Although magnesium is essential for a number of biological processes crucial for cell life, its distribution and intracellular compartmentalization have not been thoroughly elucidated yet, mainly because of the inadequacy of the available techniques to map intracellular magnesium distribution. For this reason, particular interest has been recently raised by a family of fluorescent molecules, diaza- 18-crown-6 8-hydroxyquinolines (DCHQ1 and its derivatives), that show a remarkable affinity and specificity for magnesium, higher than all the commercially available probes, thus permitting the detection of the total intracellular magnesium. A recently optimized synthetic approach to DCHQ using microwave heating allowed us to easily generate a variety of substituted DCHQ derivatives with improved fluorescence, uptake and selective localization with respect to the original reference material (DCHQ1). The introduction of aromatic side groups enhanced the fluorescence response in cells and also improved intracellular uptake and retention of the probes even after washing. Enhanced uptake has also been achieved with an acetoxymethyl ester derivative that is recognized by the intracellular esterases. Finally, the insertion of two long hydrophobic side chains allowed a better staining of the membranes due to the high affinity to the lipophilic environment. These results show the potential of these new fluorescent probes as effective tools for shedding light on total intracellular magnesium distribution and homeostasis.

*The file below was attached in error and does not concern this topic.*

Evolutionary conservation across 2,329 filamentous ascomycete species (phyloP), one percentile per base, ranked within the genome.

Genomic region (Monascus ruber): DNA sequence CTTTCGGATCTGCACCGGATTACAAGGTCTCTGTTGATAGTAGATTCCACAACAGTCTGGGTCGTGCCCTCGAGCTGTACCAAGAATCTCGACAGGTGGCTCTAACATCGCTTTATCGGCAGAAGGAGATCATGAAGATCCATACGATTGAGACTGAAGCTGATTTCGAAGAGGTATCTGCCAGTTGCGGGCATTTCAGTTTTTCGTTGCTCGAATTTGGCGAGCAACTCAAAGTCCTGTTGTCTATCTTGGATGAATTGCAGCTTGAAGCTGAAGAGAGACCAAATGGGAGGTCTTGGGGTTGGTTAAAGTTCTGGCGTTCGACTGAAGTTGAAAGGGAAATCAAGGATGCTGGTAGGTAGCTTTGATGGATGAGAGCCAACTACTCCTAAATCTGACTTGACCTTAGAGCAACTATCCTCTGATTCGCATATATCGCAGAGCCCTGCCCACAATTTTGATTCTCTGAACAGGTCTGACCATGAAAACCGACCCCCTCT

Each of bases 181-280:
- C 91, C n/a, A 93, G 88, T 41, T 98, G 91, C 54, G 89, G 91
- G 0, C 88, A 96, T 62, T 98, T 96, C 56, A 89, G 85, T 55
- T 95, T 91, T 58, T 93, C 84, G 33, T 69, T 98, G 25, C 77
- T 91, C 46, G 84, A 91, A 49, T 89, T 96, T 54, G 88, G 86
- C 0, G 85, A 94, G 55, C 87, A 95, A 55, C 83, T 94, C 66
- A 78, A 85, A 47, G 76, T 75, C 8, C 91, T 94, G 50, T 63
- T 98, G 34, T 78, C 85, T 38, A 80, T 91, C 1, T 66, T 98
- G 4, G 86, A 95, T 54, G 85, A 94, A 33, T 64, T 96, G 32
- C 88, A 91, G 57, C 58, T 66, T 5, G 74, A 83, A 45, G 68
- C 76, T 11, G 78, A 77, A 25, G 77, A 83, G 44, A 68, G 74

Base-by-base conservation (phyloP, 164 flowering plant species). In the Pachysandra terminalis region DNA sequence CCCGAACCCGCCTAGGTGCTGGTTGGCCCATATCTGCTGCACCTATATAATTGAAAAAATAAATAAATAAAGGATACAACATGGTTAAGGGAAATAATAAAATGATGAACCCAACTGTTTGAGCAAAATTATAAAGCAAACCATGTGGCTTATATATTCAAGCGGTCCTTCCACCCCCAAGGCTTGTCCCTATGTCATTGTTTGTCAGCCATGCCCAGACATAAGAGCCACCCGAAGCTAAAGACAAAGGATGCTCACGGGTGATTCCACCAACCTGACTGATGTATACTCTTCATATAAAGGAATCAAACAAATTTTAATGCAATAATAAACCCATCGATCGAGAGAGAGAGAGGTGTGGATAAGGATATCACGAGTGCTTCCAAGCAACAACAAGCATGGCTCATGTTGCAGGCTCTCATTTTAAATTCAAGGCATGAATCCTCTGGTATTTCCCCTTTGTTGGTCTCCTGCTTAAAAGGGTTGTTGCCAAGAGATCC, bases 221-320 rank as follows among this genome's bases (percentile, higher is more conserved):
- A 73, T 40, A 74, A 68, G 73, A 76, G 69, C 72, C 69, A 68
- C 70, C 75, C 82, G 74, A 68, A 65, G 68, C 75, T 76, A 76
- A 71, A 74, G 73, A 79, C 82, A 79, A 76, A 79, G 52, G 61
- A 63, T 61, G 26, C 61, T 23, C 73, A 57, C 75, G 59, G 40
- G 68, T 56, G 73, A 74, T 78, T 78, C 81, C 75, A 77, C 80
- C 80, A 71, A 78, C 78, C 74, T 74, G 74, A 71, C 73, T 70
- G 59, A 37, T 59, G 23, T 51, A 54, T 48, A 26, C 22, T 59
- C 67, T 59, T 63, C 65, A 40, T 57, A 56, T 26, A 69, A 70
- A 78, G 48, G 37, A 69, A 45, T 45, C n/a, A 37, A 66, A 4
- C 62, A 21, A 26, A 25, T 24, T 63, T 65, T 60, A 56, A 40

- confocal microscopy
- fluorescent probes